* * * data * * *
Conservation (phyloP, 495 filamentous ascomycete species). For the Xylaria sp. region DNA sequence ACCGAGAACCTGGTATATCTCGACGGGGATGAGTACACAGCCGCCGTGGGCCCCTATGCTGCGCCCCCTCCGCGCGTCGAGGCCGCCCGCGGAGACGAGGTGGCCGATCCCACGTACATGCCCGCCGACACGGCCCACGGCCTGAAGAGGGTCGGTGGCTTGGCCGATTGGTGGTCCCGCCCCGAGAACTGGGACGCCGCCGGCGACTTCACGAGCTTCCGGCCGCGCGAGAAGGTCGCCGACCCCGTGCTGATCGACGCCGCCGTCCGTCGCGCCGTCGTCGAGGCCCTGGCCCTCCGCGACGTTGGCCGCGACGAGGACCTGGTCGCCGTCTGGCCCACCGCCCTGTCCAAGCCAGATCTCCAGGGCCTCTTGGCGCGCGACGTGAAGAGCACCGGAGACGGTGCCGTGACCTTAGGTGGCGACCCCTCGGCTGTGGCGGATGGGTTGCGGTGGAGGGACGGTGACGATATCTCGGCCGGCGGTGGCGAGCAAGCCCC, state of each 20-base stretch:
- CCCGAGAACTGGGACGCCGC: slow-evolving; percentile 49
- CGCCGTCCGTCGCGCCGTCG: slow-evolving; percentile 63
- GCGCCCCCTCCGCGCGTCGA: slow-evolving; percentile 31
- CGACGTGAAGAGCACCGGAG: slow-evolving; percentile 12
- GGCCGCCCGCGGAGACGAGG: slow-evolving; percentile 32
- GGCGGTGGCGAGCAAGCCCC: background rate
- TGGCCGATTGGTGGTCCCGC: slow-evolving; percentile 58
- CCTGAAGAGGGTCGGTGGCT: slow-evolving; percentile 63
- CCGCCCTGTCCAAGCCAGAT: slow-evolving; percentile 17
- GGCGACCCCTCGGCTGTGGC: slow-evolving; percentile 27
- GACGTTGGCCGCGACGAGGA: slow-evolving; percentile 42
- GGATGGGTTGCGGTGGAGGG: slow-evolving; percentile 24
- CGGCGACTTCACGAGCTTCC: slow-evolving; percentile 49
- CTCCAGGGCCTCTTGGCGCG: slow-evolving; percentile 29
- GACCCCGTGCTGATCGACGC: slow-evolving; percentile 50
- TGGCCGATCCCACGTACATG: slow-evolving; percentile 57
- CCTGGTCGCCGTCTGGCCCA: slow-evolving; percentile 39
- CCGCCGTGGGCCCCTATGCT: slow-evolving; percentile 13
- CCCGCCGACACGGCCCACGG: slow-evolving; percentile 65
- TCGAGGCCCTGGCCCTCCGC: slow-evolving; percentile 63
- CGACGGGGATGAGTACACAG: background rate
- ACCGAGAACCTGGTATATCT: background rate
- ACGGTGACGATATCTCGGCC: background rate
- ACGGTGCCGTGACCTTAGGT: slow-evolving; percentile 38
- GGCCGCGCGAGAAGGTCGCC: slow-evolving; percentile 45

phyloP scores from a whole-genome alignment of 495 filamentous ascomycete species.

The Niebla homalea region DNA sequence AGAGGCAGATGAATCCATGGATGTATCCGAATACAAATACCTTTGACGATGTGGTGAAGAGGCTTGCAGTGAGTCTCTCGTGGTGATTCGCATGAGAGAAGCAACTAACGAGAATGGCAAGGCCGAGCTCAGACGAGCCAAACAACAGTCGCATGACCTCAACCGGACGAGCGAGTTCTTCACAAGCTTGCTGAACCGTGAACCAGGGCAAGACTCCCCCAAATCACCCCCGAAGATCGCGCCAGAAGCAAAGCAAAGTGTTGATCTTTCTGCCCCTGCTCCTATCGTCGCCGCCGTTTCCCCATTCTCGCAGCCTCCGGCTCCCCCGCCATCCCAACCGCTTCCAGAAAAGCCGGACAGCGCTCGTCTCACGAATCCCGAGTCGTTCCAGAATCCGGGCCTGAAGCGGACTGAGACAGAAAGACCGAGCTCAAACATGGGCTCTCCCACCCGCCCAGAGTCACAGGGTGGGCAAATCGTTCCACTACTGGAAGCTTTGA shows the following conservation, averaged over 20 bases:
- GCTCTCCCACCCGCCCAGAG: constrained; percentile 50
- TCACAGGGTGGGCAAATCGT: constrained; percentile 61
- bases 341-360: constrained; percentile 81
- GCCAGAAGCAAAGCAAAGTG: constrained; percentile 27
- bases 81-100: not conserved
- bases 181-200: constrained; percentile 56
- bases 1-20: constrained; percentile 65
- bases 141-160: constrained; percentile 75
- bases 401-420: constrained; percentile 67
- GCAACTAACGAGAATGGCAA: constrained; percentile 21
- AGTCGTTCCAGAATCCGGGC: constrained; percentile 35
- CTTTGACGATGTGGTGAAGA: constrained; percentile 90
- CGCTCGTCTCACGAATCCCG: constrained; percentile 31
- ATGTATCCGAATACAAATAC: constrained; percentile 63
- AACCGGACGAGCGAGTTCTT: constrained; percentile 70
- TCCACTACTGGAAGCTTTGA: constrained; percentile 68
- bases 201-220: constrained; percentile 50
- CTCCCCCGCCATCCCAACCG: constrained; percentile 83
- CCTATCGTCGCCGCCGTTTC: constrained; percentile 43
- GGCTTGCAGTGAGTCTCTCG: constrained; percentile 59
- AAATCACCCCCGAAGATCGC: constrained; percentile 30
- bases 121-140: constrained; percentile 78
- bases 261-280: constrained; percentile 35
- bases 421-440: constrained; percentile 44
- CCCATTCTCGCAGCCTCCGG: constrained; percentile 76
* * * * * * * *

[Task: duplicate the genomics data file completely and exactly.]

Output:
Conservation (phyloP, 495 filamentous ascomycete species). For the Xylaria sp. region DNA sequence ACCGAGAACCTGGTATATCTCGACGGGGATGAGTACACAGCCGCCGTGGGCCCCTATGCTGCGCCCCCTCCGCGCGTCGAGGCCGCCCGCGGAGACGAGGTGGCCGATCCCACGTACATGCCCGCCGACACGGCCCACGGCCTGAAGAGGGTCGGTGGCTTGGCCGATTGGTGGTCCCGCCCCGAGAACTGGGACGCCGCCGGCGACTTCACGAGCTTCCGGCCGCGCGAGAAGGTCGCCGACCCCGTGCTGATCGACGCCGCCGTCCGTCGCGCCGTCGTCGAGGCCCTGGCCCTCCGCGACGTTGGCCGCGACGAGGACCTGGTCGCCGTCTGGCCCACCGCCCTGTCCAAGCCAGATCTCCAGGGCCTCTTGGCGCGCGACGTGAAGAGCACCGGAGACGGTGCCGTGACCTTAGGTGGCGACCCCTCGGCTGTGGCGGATGGGTTGCGGTGGAGGGACGGTGACGATATCTCGGCCGGCGGTGGCGAGCAAGCCCC, state of each 20-base stretch:
- CCCGAGAACTGGGACGCCGC: slow-evolving; percentile 49
- CGCCGTCCGTCGCGCCGTCG: slow-evolving; percentile 63
- GCGCCCCCTCCGCGCGTCGA: slow-evolving; percentile 31
- CGACGTGAAGAGCACCGGAG: slow-evolving; percentile 12
- GGCCGCCCGCGGAGACGAGG: slow-evolving; percentile 32
- GGCGGTGGCGAGCAAGCCCC: background rate
- TGGCCGATTGGTGGTCCCGC: slow-evolving; percentile 58
- CCTGAAGAGGGTCGGTGGCT: slow-evolving; percentile 63
- CCGCCCTGTCCAAGCCAGAT: slow-evolving; percentile 17
- GGCGACCCCTCGGCTGTGGC: slow-evolving; percentile 27
- GACGTTGGCCGCGACGAGGA: slow-evolving; percentile 42
- GGATGGGTTGCGGTGGAGGG: slow-evolving; percentile 24
- CGGCGACTTCACGAGCTTCC: slow-evolving; percentile 49
- CTCCAGGGCCTCTTGGCGCG: slow-evolving; percentile 29
- GACCCCGTGCTGATCGACGC: slow-evolving; percentile 50
- TGGCCGATCCCACGTACATG: slow-evolving; percentile 57
- CCTGGTCGCCGTCTGGCCCA: slow-evolving; percentile 39
- CCGCCGTGGGCCCCTATGCT: slow-evolving; percentile 13
- CCCGCCGACACGGCCCACGG: slow-evolving; percentile 65
- TCGAGGCCCTGGCCCTCCGC: slow-evolving; percentile 63
- CGACGGGGATGAGTACACAG: background rate
- ACCGAGAACCTGGTATATCT: background rate
- ACGGTGACGATATCTCGGCC: background rate
- ACGGTGCCGTGACCTTAGGT: slow-evolving; percentile 38
- GGCCGCGCGAGAAGGTCGCC: slow-evolving; percentile 45

phyloP scores from a whole-genome alignment of 495 filamentous ascomycete species.

The Niebla homalea region DNA sequence AGAGGCAGATGAATCCATGGATGTATCCGAATACAAATACCTTTGACGATGTGGTGAAGAGGCTTGCAGTGAGTCTCTCGTGGTGATTCGCATGAGAGAAGCAACTAACGAGAATGGCAAGGCCGAGCTCAGACGAGCCAAACAACAGTCGCATGACCTCAACCGGACGAGCGAGTTCTTCACAAGCTTGCTGAACCGTGAACCAGGGCAAGACTCCCCCAAATCACCCCCGAAGATCGCGCCAGAAGCAAAGCAAAGTGTTGATCTTTCTGCCCCTGCTCCTATCGTCGCCGCCGTTTCCCCATTCTCGCAGCCTCCGGCTCCCCCGCCATCCCAACCGCTTCCAGAAAAGCCGGACAGCGCTCGTCTCACGAATCCCGAGTCGTTCCAGAATCCGGGCCTGAAGCGGACTGAGACAGAAAGACCGAGCTCAAACATGGGCTCTCCCACCCGCCCAGAGTCACAGGGTGGGCAAATCGTTCCACTACTGGAAGCTTTGA shows the following conservation, averaged over 20 bases:
- GCTCTCCCACCCGCCCAGAG: constrained; percentile 50
- TCACAGGGTGGGCAAATCGT: constrained; percentile 61
- bases 341-360: constrained; percentile 81
- GCCAGAAGCAAAGCAAAGTG: constrained; percentile 27
- bases 81-100: not conserved
- bases 181-200: constrained; percentile 56
- bases 1-20: constrained; percentile 65
- bases 141-160: constrained; percentile 75
- bases 401-420: constrained; percentile 67
- GCAACTAACGAGAATGGCAA: constrained; percentile 21
- AGTCGTTCCAGAATCCGGGC: constrained; percentile 35
- CTTTGACGATGTGGTGAAGA: constrained; percentile 90
- CGCTCGTCTCACGAATCCCG: constrained; percentile 31
- ATGTATCCGAATACAAATAC: constrained; percentile 63
- AACCGGACGAGCGAGTTCTT: constrained; percentile 70
- TCCACTACTGGAAGCTTTGA: constrained; percentile 68
- bases 201-220: constrained; percentile 50
- CTCCCCCGCCATCCCAACCG: constrained; percentile 83
- CCTATCGTCGCCGCCGTTTC: constrained; percentile 43
- GGCTTGCAGTGAGTCTCTCG: constrained; percentile 59
- AAATCACCCCCGAAGATCGC: constrained; percentile 30
- bases 121-140: constrained; percentile 78
- bases 261-280: constrained; percentile 35
- bases 421-440: constrained; percentile 44
- CCCATTCTCGCAGCCTCCGG: constrained; percentile 76